Section of BPF cadres suspect foul play
Botswana Patriotic Front (BPF) founding Secretary General, Roseline Panzirah Matshome has died.
The fiery and charismatic politician who was not afraid to speak up her mind died at Sidilega Private Hospital following what was reportedly a heart attack.
However some suspicious but scared membes of the BPF said they could not rule out the possibility of foul play in the political maverick’s demise unless an independent autopsy is done.
The outspoken SG was one of those who played a role in the formation of the BPF after defecting from the ruling Botswana Democratic Party (BDP) in 2019.
One of the grieving cadres, who preferred not to be named for fear of victimization, compared Panzirah Matshome’s death to that of a Zimbabwean activist, Patson Dzamara of Zimbabwe.
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“Dzamara was allegedly diagnosed with cancer which eventually resulted in a heart attack, It was suspected that he was poisoned by Polonium-210,” said the concerned mourner who went on to explain that P210 is a poison that allegedly causes cancer, which accelerates to heart attack within six to eight months.
When asked about the issue of Matshome’s independent autopsy, BPF Patron former president, Ian Khama said, “Under the circumstances it is understandable why BPF members want it to be done.” However he did not elaborate further on which circumstances he was referring to.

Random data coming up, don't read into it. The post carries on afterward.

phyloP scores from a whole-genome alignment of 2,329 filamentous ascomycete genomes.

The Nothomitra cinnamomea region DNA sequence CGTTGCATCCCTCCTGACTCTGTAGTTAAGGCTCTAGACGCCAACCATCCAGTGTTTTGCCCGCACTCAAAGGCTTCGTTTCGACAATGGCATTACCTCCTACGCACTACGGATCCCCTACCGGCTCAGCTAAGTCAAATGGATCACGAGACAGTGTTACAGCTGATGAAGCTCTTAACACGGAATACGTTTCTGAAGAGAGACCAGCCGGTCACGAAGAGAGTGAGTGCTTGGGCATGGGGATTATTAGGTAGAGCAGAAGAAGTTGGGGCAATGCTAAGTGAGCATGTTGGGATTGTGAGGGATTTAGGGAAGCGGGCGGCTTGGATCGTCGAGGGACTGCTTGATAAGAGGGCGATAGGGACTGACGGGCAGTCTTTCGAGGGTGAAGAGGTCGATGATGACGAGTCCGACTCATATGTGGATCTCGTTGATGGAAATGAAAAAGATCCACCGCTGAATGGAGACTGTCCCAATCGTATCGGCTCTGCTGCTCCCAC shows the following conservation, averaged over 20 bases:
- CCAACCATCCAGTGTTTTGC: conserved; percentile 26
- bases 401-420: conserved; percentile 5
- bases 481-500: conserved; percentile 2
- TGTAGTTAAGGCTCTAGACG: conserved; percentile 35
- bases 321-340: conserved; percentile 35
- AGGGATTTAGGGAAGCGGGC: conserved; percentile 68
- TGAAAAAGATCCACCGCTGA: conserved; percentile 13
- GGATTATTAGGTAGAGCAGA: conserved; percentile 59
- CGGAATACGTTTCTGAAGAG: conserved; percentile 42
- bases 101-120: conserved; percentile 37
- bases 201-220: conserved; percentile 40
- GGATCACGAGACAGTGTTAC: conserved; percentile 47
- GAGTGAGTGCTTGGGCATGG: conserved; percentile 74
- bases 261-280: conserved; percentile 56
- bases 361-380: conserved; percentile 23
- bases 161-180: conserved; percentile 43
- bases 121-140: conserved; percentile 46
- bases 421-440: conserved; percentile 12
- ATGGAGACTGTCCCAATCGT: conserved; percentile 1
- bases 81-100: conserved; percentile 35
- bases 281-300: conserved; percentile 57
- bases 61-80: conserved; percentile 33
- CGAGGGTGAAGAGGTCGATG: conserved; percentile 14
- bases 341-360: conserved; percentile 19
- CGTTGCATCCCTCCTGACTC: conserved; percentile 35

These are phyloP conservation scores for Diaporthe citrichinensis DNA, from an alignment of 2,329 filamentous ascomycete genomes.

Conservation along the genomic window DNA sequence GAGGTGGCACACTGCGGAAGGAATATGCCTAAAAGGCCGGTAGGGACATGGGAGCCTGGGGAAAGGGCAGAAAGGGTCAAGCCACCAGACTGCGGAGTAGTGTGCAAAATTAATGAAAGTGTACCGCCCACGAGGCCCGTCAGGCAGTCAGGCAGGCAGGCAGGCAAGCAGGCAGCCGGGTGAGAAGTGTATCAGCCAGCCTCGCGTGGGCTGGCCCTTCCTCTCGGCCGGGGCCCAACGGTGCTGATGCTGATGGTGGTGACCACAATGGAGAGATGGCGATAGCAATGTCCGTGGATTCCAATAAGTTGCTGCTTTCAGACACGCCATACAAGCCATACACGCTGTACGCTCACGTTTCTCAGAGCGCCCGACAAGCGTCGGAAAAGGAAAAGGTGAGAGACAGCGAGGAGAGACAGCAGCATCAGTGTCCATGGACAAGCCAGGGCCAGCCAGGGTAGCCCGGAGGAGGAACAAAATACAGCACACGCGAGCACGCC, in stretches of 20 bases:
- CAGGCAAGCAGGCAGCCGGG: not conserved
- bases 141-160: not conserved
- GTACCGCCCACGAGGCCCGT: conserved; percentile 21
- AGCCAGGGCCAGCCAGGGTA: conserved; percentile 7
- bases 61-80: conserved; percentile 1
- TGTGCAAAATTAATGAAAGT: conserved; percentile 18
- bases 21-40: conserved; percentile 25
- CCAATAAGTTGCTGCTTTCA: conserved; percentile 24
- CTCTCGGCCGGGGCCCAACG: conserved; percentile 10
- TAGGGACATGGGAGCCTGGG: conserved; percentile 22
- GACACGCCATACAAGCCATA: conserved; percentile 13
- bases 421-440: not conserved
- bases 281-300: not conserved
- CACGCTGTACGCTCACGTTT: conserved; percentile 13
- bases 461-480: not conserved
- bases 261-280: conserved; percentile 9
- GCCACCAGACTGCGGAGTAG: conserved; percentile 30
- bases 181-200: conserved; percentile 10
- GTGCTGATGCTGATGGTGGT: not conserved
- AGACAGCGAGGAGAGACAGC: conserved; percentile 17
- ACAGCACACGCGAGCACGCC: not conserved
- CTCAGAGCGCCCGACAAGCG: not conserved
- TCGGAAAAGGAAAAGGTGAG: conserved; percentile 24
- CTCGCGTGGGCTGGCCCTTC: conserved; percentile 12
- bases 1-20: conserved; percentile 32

Asked about his alleged escape of attempted P210 poisoning in one of the camps in the Okavango Delta, Khama said, “I cannot deny that I was informed of such an attempt. I was told I escaped because I did not come to the location as expected”. Khama has reiterated in different interviews with different media houses that his life was in danger.
Meanwhile BPF President Biggie Butale steered clear of foul play allegations and described Matshome as a hardworking woman who gave her all in administration and campaign work.
Describing her death as a great loss to the family, BPF and the nation at large, Butale said it is rare to find such commitment in today’s politics.
“She was a pro women empowerment activist and her commitment and energy was unmatched. That aspect of gender activism has suffered a big blow. She believed women are as capable as men. She was a frank and open person. We have lost a hard worker and we are still shocked. It was a short illness, which progressed very fast. She was hopeful she would get better. May Her Soul Rest in Eternal Peace,” said Butale